Small Steps Toward a Big Shift
You can incorporate the principles behind the Vera Iconica Kitchen design into your existing space, too, without knocking down walls or ripping out cabinetry. Schreibeis Smith encourages you to start with small steps.
In collaboration with her sister, Ariela Schreibeis, who operates a lifestyle consulting business in Jackson called Clean Clarity, Schreibeis Smith helps clients build a healthier, sustainable relationship with food. She understands that while many people don’t have kitchen remodels or new home construction in their immediate plans, wellness architecture, as with human health, succeeds best with a holistic approach. This includes caring for the environment, she notes. If it’s good for your health, it’s probably good for the environment, and vice versa.
Look at retraining your grocery shopping habits first, she recommends. This begins with the simple switch to reusable grocery bags, a small, easily achievable goal that sets the framework for other meaningful changes. Then start to eliminate packaging when you can, which naturally leads to purchasing greater quantities of fresh foods. When you find yourself automatically shopping the perimeter of the grocery store and heading to the checkout stand with a cart primarily full of whole fruits and vegetables, you might consider investing in a Vitamix or other powerful blender.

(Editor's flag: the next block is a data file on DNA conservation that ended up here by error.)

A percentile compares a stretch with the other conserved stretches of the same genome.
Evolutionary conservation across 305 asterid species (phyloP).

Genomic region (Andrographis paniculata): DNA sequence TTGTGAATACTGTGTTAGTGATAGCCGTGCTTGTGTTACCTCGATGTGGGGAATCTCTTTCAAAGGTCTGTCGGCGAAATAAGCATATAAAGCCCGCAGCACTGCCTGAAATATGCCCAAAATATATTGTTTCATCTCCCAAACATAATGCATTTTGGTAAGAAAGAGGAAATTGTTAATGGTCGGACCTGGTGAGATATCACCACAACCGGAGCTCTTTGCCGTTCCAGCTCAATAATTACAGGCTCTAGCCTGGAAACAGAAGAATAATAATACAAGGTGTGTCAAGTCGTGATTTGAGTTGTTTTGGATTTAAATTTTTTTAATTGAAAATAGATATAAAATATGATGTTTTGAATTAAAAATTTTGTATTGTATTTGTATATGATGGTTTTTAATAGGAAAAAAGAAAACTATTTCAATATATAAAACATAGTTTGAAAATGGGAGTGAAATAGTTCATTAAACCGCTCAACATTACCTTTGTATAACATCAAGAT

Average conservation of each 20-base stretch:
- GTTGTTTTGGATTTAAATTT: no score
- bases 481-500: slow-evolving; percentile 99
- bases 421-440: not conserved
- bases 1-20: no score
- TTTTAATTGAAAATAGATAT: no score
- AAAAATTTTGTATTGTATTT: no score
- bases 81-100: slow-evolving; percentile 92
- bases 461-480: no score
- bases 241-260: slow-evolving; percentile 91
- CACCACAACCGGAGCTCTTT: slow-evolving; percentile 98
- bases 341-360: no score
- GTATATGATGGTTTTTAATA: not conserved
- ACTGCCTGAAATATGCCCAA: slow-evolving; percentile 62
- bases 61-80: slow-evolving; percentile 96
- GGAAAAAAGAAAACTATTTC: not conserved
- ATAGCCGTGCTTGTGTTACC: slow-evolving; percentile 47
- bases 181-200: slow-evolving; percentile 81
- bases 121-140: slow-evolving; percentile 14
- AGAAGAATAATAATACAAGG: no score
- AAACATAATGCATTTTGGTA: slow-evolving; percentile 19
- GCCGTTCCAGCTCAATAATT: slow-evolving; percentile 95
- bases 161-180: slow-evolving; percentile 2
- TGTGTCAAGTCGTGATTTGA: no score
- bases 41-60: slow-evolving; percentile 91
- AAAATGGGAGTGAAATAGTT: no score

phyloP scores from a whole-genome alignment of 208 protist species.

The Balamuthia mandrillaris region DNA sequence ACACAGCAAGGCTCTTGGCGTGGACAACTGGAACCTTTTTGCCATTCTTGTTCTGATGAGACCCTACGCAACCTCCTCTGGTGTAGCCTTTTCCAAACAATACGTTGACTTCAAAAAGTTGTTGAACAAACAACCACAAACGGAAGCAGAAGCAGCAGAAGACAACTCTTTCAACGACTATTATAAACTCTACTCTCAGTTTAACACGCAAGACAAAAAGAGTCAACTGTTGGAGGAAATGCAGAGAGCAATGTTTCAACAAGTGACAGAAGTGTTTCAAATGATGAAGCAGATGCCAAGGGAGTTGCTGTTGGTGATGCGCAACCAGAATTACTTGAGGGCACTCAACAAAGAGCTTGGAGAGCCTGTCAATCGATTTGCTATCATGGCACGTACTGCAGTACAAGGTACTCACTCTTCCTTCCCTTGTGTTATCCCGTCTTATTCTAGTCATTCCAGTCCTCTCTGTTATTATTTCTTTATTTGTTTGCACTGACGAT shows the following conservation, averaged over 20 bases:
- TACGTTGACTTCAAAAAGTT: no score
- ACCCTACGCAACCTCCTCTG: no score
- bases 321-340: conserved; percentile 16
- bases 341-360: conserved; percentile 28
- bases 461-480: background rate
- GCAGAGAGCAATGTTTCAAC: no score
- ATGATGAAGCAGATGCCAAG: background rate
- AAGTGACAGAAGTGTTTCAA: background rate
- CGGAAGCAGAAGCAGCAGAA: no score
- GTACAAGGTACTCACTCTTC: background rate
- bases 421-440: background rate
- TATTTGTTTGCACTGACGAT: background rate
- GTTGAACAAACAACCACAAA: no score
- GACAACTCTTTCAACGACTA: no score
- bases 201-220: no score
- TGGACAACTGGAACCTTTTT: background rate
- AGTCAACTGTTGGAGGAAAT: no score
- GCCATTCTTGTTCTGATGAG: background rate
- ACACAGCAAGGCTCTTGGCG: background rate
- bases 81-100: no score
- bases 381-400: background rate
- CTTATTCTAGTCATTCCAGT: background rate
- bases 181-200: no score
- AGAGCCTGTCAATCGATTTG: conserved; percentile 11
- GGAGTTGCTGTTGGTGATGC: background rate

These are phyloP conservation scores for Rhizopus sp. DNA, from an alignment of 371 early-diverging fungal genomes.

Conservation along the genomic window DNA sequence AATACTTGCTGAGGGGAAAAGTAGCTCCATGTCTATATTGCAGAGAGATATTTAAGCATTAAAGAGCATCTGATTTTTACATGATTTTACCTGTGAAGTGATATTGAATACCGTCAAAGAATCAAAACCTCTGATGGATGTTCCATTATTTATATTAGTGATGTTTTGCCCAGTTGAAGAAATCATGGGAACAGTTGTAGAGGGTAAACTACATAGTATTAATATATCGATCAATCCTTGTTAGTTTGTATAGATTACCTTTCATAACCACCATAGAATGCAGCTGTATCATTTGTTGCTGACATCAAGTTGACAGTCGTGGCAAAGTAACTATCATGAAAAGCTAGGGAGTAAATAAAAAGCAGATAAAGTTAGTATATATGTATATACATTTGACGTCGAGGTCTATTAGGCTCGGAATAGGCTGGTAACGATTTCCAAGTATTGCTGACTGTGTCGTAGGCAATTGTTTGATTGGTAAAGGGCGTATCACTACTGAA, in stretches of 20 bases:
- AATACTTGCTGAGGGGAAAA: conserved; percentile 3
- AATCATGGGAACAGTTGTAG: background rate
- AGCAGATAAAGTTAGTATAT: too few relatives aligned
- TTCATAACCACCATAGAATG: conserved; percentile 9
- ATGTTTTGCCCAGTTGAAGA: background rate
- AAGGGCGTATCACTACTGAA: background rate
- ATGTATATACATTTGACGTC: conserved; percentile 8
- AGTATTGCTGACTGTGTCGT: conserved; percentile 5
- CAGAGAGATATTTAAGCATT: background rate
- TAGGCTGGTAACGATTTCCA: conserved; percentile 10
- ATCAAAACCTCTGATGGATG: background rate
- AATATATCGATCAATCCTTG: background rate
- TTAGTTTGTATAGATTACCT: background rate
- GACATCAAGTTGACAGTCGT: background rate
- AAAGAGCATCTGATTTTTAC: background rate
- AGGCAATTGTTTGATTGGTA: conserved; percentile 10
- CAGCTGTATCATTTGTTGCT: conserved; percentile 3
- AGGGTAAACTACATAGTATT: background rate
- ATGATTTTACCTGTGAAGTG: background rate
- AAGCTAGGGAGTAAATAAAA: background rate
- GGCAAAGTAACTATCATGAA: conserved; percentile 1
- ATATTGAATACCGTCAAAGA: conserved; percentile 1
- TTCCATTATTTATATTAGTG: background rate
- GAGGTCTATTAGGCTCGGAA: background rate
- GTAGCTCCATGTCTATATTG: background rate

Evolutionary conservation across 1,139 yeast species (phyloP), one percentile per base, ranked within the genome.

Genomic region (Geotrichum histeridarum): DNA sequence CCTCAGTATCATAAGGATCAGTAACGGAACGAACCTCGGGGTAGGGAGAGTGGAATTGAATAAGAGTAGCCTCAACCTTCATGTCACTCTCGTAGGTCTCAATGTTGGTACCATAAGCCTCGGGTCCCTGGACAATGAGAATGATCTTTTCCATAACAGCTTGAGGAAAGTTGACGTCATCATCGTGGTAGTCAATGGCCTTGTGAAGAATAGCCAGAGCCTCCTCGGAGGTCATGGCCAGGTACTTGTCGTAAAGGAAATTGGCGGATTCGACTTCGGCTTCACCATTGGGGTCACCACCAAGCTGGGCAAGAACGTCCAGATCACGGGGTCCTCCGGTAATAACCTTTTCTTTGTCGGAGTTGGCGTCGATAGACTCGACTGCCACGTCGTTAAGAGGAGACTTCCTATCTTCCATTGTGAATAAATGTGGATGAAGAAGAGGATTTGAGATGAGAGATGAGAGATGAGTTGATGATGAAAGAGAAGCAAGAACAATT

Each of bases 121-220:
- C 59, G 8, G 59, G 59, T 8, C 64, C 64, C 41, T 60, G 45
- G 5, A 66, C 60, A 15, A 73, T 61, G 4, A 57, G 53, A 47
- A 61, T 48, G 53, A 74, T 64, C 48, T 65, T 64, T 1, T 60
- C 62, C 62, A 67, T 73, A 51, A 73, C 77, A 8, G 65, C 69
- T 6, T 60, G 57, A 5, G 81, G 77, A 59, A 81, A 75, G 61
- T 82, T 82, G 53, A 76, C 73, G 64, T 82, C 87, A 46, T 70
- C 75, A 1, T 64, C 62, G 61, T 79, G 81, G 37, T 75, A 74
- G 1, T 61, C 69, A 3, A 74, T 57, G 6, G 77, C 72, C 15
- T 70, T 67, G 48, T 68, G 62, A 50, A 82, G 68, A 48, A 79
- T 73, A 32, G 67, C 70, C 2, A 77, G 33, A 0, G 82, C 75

“You have to shift your mentality before you buy tools, because they’re only a good investment if you’re going to use them,” she says.
At home, display sturdy fruits and vegetables in pretty bowls on the counter to encourage healthy snacking. Purchase living herbs or keep cut ones fresh in a small vase filled with water. Wash and prep a variety of vegetables and store them on the top shelf of the refrigerator in clear glass containers instead of buried in a crisper drawer. Clear your pantry or cupboards of low-quality canned goods, and use the space to store bulk purchases in clear glass jars and anything otherwise cluttering your countertops.
By making small but steady changes, healthy eating becomes more than just a diet approach. It becomes a wellness lifestyle rooted in the daily rhythms of healthy kitchen rituals.